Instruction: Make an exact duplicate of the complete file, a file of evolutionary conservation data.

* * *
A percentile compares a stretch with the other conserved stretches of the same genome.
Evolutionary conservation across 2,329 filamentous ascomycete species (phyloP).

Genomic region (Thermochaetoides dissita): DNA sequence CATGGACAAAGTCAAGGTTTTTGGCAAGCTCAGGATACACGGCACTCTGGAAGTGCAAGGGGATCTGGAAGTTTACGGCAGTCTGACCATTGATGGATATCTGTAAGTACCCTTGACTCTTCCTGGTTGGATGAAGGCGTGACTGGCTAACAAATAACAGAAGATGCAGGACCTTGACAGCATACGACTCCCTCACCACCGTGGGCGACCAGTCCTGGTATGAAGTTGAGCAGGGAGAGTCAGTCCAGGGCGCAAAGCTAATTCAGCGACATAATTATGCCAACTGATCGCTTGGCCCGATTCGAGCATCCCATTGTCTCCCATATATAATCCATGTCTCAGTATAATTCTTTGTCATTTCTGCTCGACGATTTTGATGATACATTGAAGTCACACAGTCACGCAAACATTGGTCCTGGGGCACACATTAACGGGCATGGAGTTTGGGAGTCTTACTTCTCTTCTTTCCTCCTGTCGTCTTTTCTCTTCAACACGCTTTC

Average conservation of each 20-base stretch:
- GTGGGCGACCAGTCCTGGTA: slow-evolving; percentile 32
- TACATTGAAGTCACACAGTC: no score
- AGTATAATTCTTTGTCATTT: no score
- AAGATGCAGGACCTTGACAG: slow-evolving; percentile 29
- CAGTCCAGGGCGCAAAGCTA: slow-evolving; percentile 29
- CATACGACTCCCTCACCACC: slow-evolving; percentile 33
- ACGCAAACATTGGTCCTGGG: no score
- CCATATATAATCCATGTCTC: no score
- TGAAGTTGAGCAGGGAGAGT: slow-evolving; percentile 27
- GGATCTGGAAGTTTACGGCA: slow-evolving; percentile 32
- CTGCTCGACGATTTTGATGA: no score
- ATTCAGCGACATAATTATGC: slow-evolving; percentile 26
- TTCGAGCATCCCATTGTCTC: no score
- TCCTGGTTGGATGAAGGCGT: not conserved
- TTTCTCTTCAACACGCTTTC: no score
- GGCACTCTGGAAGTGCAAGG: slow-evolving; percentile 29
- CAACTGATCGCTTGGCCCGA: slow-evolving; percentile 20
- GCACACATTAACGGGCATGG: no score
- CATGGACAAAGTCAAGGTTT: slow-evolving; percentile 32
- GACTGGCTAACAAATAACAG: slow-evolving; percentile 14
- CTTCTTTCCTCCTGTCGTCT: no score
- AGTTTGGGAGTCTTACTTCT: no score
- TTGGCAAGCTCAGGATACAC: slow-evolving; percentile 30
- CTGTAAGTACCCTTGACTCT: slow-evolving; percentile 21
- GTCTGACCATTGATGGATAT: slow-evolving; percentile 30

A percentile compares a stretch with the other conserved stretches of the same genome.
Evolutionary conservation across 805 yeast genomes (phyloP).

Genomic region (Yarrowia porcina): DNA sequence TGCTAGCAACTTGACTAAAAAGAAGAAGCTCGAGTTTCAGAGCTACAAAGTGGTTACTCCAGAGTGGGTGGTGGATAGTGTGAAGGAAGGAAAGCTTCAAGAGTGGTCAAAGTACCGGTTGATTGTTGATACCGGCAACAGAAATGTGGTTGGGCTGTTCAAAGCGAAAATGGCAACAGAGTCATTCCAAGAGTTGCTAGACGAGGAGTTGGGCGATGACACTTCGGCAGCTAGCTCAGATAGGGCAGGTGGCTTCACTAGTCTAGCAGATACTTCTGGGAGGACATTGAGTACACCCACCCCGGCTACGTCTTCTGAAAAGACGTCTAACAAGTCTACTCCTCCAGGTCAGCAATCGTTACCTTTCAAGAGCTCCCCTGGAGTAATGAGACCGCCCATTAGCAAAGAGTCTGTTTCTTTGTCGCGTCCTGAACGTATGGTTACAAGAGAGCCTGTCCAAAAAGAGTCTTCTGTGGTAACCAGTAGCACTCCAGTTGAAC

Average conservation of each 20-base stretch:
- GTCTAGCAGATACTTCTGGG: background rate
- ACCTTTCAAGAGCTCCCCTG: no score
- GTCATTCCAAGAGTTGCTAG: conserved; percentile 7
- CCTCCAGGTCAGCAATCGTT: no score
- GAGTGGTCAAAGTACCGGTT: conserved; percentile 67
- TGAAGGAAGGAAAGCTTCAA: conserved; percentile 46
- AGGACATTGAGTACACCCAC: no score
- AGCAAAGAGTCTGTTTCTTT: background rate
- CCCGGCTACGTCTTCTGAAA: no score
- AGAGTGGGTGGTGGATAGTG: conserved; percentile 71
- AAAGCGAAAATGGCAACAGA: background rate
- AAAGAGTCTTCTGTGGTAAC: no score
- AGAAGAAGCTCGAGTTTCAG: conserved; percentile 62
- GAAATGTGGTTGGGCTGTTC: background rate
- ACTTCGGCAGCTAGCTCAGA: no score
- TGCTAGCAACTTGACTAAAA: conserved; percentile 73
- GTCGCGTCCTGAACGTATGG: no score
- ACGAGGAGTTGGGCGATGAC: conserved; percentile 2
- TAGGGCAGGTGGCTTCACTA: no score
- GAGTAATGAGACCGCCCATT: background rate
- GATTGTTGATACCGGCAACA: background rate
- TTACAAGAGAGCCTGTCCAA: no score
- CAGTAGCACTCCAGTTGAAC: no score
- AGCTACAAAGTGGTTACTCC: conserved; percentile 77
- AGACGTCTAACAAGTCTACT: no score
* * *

A percentile compares a stretch with the other conserved stretches of the same genome.
Evolutionary conservation across 2,329 filamentous ascomycete species (phyloP).

Genomic region (Thermochaetoides dissita): DNA sequence CATGGACAAAGTCAAGGTTTTTGGCAAGCTCAGGATACACGGCACTCTGGAAGTGCAAGGGGATCTGGAAGTTTACGGCAGTCTGACCATTGATGGATATCTGTAAGTACCCTTGACTCTTCCTGGTTGGATGAAGGCGTGACTGGCTAACAAATAACAGAAGATGCAGGACCTTGACAGCATACGACTCCCTCACCACCGTGGGCGACCAGTCCTGGTATGAAGTTGAGCAGGGAGAGTCAGTCCAGGGCGCAAAGCTAATTCAGCGACATAATTATGCCAACTGATCGCTTGGCCCGATTCGAGCATCCCATTGTCTCCCATATATAATCCATGTCTCAGTATAATTCTTTGTCATTTCTGCTCGACGATTTTGATGATACATTGAAGTCACACAGTCACGCAAACATTGGTCCTGGGGCACACATTAACGGGCATGGAGTTTGGGAGTCTTACTTCTCTTCTTTCCTCCTGTCGTCTTTTCTCTTCAACACGCTTTC

Average conservation of each 20-base stretch:
- GTGGGCGACCAGTCCTGGTA: slow-evolving; percentile 32
- TACATTGAAGTCACACAGTC: no score
- AGTATAATTCTTTGTCATTT: no score
- AAGATGCAGGACCTTGACAG: slow-evolving; percentile 29
- CAGTCCAGGGCGCAAAGCTA: slow-evolving; percentile 29
- CATACGACTCCCTCACCACC: slow-evolving; percentile 33
- ACGCAAACATTGGTCCTGGG: no score
- CCATATATAATCCATGTCTC: no score
- TGAAGTTGAGCAGGGAGAGT: slow-evolving; percentile 27
- GGATCTGGAAGTTTACGGCA: slow-evolving; percentile 32
- CTGCTCGACGATTTTGATGA: no score
- ATTCAGCGACATAATTATGC: slow-evolving; percentile 26
- TTCGAGCATCCCATTGTCTC: no score
- TCCTGGTTGGATGAAGGCGT: not conserved
- TTTCTCTTCAACACGCTTTC: no score
- GGCACTCTGGAAGTGCAAGG: slow-evolving; percentile 29
- CAACTGATCGCTTGGCCCGA: slow-evolving; percentile 20
- GCACACATTAACGGGCATGG: no score
- CATGGACAAAGTCAAGGTTT: slow-evolving; percentile 32
- GACTGGCTAACAAATAACAG: slow-evolving; percentile 14
- CTTCTTTCCTCCTGTCGTCT: no score
- AGTTTGGGAGTCTTACTTCT: no score
- TTGGCAAGCTCAGGATACAC: slow-evolving; percentile 30
- CTGTAAGTACCCTTGACTCT: slow-evolving; percentile 21
- GTCTGACCATTGATGGATAT: slow-evolving; percentile 30

A percentile compares a stretch with the other conserved stretches of the same genome.
Evolutionary conservation across 805 yeast genomes (phyloP).

Genomic region (Yarrowia porcina): DNA sequence TGCTAGCAACTTGACTAAAAAGAAGAAGCTCGAGTTTCAGAGCTACAAAGTGGTTACTCCAGAGTGGGTGGTGGATAGTGTGAAGGAAGGAAAGCTTCAAGAGTGGTCAAAGTACCGGTTGATTGTTGATACCGGCAACAGAAATGTGGTTGGGCTGTTCAAAGCGAAAATGGCAACAGAGTCATTCCAAGAGTTGCTAGACGAGGAGTTGGGCGATGACACTTCGGCAGCTAGCTCAGATAGGGCAGGTGGCTTCACTAGTCTAGCAGATACTTCTGGGAGGACATTGAGTACACCCACCCCGGCTACGTCTTCTGAAAAGACGTCTAACAAGTCTACTCCTCCAGGTCAGCAATCGTTACCTTTCAAGAGCTCCCCTGGAGTAATGAGACCGCCCATTAGCAAAGAGTCTGTTTCTTTGTCGCGTCCTGAACGTATGGTTACAAGAGAGCCTGTCCAAAAAGAGTCTTCTGTGGTAACCAGTAGCACTCCAGTTGAAC

Average conservation of each 20-base stretch:
- GTCTAGCAGATACTTCTGGG: background rate
- ACCTTTCAAGAGCTCCCCTG: no score
- GTCATTCCAAGAGTTGCTAG: conserved; percentile 7
- CCTCCAGGTCAGCAATCGTT: no score
- GAGTGGTCAAAGTACCGGTT: conserved; percentile 67
- TGAAGGAAGGAAAGCTTCAA: conserved; percentile 46
- AGGACATTGAGTACACCCAC: no score
- AGCAAAGAGTCTGTTTCTTT: background rate
- CCCGGCTACGTCTTCTGAAA: no score
- AGAGTGGGTGGTGGATAGTG: conserved; percentile 71
- AAAGCGAAAATGGCAACAGA: background rate
- AAAGAGTCTTCTGTGGTAAC: no score
- AGAAGAAGCTCGAGTTTCAG: conserved; percentile 62
- GAAATGTGGTTGGGCTGTTC: background rate
- ACTTCGGCAGCTAGCTCAGA: no score
- TGCTAGCAACTTGACTAAAA: conserved; percentile 73
- GTCGCGTCCTGAACGTATGG: no score
- ACGAGGAGTTGGGCGATGAC: conserved; percentile 2
- TAGGGCAGGTGGCTTCACTA: no score
- GAGTAATGAGACCGCCCATT: background rate
- GATTGTTGATACCGGCAACA: background rate
- TTACAAGAGAGCCTGTCCAA: no score
- CAGTAGCACTCCAGTTGAAC: no score
- AGCTACAAAGTGGTTACTCC: conserved; percentile 77
- AGACGTCTAACAAGTCTACT: no score